Monday, November 2, 2015

Singapore Diary: Exploring Chinatown

Nadine Kam photos
When in doubt traveling in a foreign city, follow the locals. In Singapore’s Chinatown, a lot of parties were centered around this fish dish. Watch the video to see the fish cooking over fire.


Day 2 in Singapore saw us heading to Chinatown where we were hoping to find the nation’s famous chilli crab. Possibly because of demand, hawker stalls were out. But, in People’s Park food court, we saw a wondrous sight: people walking by with large pans carrying Chong Qing grilled fish.

It’s a variation of a hot pot dish that originated in Chong Qing, China, part of Sichuan province, which explains its spicy character and use of the tongue-numbing Sichuan peppercorn. Here though, the sauce was so balanced I didn’t mind the peppercorns at all.

The fish—in this case grouper—is not really grilled, but deep-fried; layered over bean sprouts, sliced onions and other veggies; doused with the soy-sesame-black bean-ginger-spice sauce; then topped with peanuts and cilantro. It is delicious!

It wasn’t hard to spot locals sitting down for a lunch of Chong Qing grilled fish, one of those dishes you see and know you must try.

The grouper doesn’t look much more attactive when it’s alive. I took this photo at my hotel, the Marina Bay Sands.

Non-flash video

Another Chinatown treasure is bak kwa, which translates as “fragrant jerky.” Singapore’s sweet, tender and juicy pork jerky sells for about SG$25 per pound, or about $18.50 in U.S. dollars, at outlets like Bee Cheng Hiang, where customers can sample different varieties.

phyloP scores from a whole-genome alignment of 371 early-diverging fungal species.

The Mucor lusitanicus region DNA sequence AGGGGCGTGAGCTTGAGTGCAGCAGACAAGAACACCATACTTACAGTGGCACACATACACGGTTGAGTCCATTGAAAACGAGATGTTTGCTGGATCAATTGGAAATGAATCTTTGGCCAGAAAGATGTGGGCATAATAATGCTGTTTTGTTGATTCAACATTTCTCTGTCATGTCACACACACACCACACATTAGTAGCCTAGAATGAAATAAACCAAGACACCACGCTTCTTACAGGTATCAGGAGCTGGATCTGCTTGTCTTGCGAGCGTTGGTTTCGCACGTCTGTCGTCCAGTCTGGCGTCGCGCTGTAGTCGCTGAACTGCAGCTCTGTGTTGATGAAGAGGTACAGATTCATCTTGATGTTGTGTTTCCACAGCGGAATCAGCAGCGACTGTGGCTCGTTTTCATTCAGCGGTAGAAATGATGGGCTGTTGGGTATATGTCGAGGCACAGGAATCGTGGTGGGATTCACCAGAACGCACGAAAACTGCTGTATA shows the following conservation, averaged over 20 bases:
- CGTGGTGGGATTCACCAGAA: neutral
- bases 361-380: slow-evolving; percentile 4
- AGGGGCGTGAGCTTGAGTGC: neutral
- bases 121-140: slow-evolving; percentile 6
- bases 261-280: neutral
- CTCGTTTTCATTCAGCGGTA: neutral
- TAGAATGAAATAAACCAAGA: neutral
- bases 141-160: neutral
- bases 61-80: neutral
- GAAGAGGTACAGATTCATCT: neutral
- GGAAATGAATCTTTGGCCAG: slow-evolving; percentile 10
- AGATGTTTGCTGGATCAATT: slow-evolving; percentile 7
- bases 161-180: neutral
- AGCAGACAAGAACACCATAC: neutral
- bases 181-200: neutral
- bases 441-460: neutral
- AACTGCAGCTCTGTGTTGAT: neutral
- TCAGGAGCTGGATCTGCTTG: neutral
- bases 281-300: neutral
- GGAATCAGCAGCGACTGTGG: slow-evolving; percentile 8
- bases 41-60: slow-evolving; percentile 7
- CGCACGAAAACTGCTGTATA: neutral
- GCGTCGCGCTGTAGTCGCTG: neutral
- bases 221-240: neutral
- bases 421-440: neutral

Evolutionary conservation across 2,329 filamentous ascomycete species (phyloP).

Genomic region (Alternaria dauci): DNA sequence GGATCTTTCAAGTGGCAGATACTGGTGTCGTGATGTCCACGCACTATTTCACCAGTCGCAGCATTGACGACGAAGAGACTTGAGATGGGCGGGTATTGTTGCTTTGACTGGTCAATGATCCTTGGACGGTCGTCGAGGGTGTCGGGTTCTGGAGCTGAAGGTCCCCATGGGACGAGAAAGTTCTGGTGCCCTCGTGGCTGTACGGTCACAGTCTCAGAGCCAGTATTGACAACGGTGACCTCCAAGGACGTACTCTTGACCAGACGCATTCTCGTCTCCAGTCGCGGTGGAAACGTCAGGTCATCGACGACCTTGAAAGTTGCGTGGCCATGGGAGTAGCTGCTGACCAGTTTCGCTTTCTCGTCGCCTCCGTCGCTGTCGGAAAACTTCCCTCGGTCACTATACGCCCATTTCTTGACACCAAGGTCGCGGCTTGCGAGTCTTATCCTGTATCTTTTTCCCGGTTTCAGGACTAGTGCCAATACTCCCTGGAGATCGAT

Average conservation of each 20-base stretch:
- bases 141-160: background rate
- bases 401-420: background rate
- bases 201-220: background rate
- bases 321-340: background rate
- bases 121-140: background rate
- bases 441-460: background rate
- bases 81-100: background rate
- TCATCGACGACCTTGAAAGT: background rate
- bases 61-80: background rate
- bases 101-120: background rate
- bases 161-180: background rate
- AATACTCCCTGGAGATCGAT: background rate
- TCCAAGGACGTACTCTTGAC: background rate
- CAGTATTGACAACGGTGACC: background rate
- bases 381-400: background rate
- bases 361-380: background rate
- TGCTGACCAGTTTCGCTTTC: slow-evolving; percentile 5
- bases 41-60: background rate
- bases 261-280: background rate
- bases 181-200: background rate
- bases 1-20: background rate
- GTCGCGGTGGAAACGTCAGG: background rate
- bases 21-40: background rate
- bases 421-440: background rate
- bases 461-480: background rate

Fresh fruit is also sliced, wrapped and sold in healthful single-serve to-go style. While there I also tried bingtanghulu, or candied Hawthorn berries, for the first time. The inch-and-a-half berries are stacked on skewers and not something I would try if I just saw it on the street because I’m more attracted to savory bites than sweets. But, I was with Sean Morris who recognized them and liked them. We certainly don’t have such a thing in Hawaii, so I tried it and liked the crunchy, crackly sweetness. If you happen to go and try them, watch out for the large seeds.

Singapore’s Chinatown is so clean compared to our own. In spite of the number of seafood dishes being offered, there were no fishy odors, no sight of fish guts lying around or puddles of fish water.

In fact, everywhere we went was clean, without a scrap of paper or cigarette butt on the ground. It just goes to show you what can be done if everyone takes pride in their city and makes the effort.

Singapore’s Chinatown is beautiful. The Majestic theater on Eu Tong Sen Street had a long history, initially built as a Cantonese opera house in 1928, converted into a theater by the Shaw Brothers in 1938, taken over by the Japanese during World War II for the screening of propaganda films, then converted back into a Chinese film theater until it closed in 1998. In 2003, it reopened as a three-story shopping complex. It is now closed.

I love the colonial architecture of the Chinatown and that they have the pride to keep the buildings beautifully painted.

An overpass allows you to avoid traffic below, although Singapore is one international destination where drivers tend to be cautious because laws there can be Draconian. That’s what makes it so safe for travelers, unless you bring in drugs. If caught, you will likely be executed.

Fresh fruit beautifully sliced and packaged in single-serve to-go portions.

Singapore’s Chinatown is also known for its bak kwa, or sweet grilled pork jerky, this batch from Bee Chang Hiang. Alas, I tried to bring $40 worth of jerky home and was honest and listed it on my Customs form. And they confiscated it! So mad! Now my friends and family won’t know how sweet and juicy and tender it is unless they travel to Singapore themselves. If I thought it would be taken away, I would have saved myself the trip of going back to Chinatown to pick it up fresh before my flight. Customs should at least reimburse us if they’re going to steal our food! It’s not like it’s poisonous. I already ate it on the street!
Nadine Kam is Style Editor and staff restaurant critic at the Honolulu Star-Advertiser; her coverage is in print on Wednesdays and Thursdays. Contact her via email at and follow her on Twitter, Instagram and Rebel Mouse.

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